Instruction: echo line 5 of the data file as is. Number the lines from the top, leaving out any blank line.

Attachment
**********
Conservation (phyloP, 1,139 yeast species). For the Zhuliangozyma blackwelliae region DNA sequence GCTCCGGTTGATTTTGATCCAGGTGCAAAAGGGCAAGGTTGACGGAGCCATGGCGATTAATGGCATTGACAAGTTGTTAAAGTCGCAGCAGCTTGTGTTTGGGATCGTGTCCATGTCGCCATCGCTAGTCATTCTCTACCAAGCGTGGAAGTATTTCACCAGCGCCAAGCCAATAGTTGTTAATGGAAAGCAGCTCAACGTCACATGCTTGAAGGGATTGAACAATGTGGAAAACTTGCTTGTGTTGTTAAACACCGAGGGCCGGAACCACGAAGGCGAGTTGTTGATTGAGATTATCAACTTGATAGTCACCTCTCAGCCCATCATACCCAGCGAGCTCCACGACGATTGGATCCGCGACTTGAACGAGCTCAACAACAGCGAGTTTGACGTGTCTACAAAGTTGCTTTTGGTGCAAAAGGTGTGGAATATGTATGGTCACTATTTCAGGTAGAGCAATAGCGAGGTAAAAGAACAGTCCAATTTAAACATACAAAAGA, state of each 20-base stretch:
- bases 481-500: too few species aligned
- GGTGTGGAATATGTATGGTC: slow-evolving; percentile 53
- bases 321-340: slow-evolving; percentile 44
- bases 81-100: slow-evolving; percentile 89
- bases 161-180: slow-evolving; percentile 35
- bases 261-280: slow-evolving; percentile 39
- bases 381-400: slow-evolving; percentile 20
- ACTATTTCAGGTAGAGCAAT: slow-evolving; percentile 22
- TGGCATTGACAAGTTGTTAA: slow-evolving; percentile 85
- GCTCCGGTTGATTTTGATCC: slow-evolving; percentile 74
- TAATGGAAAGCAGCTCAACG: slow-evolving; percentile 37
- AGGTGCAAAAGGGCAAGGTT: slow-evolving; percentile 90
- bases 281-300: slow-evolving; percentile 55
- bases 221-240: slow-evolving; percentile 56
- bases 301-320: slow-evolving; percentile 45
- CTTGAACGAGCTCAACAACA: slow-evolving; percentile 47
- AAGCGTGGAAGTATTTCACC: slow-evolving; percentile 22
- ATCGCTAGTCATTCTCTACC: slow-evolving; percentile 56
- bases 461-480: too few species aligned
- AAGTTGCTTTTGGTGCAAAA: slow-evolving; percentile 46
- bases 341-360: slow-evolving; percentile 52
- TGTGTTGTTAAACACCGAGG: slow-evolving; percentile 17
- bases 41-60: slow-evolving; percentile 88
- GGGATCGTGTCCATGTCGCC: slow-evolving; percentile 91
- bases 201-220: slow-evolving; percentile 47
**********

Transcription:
- bases 81-100: slow-evolving; percentile 89